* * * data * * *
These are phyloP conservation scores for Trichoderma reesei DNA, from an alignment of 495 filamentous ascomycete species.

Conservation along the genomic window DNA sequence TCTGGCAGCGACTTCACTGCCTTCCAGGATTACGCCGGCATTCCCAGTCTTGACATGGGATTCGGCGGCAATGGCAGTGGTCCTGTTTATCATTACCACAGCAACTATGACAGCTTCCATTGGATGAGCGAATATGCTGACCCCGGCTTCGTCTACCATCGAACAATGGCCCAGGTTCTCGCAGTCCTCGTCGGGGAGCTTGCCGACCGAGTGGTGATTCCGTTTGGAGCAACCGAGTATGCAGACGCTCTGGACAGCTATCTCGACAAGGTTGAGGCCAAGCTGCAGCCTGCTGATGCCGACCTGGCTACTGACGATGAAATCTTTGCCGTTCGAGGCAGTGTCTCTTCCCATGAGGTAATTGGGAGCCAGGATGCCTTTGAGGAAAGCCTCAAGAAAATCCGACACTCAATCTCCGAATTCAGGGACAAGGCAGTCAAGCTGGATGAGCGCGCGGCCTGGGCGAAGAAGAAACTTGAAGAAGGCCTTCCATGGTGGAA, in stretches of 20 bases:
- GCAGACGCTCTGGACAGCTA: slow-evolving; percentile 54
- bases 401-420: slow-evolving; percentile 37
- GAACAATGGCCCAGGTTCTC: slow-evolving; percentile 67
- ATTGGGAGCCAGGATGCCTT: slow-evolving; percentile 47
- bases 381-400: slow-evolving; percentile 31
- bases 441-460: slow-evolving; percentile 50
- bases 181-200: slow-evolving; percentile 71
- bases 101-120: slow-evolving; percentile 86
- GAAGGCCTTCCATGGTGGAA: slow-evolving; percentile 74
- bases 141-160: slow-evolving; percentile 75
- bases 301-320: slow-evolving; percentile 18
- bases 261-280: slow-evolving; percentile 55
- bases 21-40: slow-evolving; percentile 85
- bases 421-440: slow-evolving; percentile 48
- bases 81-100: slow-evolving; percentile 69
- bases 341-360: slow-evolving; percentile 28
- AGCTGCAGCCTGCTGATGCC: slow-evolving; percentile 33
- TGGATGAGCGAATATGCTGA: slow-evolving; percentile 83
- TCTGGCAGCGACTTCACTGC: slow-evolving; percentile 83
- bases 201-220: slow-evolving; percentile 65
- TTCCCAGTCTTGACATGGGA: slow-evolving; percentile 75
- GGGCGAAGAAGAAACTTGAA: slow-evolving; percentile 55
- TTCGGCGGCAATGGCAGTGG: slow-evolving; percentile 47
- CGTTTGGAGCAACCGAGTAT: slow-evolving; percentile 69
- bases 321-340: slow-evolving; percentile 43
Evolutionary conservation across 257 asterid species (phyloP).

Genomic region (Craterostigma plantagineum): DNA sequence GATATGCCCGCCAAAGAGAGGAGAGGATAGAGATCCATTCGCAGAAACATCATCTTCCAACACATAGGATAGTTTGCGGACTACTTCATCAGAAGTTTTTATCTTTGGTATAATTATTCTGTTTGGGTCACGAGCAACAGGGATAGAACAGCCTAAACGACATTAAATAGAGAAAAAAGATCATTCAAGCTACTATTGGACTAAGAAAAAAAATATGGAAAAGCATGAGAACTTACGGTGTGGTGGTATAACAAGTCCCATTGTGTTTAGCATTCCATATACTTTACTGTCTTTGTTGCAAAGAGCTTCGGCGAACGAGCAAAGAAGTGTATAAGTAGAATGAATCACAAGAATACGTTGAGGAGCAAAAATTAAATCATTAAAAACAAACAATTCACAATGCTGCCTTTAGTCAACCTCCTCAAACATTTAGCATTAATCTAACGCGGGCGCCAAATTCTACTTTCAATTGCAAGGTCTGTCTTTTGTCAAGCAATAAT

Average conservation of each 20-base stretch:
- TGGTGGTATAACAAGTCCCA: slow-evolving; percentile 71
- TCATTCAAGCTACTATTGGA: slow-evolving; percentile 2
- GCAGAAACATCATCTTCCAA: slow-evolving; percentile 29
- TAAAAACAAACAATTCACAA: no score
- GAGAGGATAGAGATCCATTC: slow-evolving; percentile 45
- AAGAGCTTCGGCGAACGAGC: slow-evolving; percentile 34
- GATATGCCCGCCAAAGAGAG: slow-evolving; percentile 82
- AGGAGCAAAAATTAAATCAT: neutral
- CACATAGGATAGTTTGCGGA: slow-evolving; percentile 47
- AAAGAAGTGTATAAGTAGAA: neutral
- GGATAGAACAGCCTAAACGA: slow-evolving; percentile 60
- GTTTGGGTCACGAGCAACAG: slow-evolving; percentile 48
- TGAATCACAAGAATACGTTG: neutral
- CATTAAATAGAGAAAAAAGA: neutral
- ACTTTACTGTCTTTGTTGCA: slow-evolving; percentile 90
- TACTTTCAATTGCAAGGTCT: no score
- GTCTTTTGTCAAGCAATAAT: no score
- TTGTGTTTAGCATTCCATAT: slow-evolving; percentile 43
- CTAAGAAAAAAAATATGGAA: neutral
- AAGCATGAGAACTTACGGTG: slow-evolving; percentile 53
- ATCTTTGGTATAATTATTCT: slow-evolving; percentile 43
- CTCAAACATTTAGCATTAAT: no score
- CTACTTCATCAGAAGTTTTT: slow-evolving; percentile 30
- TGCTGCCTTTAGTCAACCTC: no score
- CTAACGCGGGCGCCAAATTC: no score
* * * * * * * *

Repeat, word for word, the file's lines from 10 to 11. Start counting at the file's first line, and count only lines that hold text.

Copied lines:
- bases 101-120: slow-evolving; percentile 86
- GAAGGCCTTCCATGGTGGAA: slow-evolving; percentile 74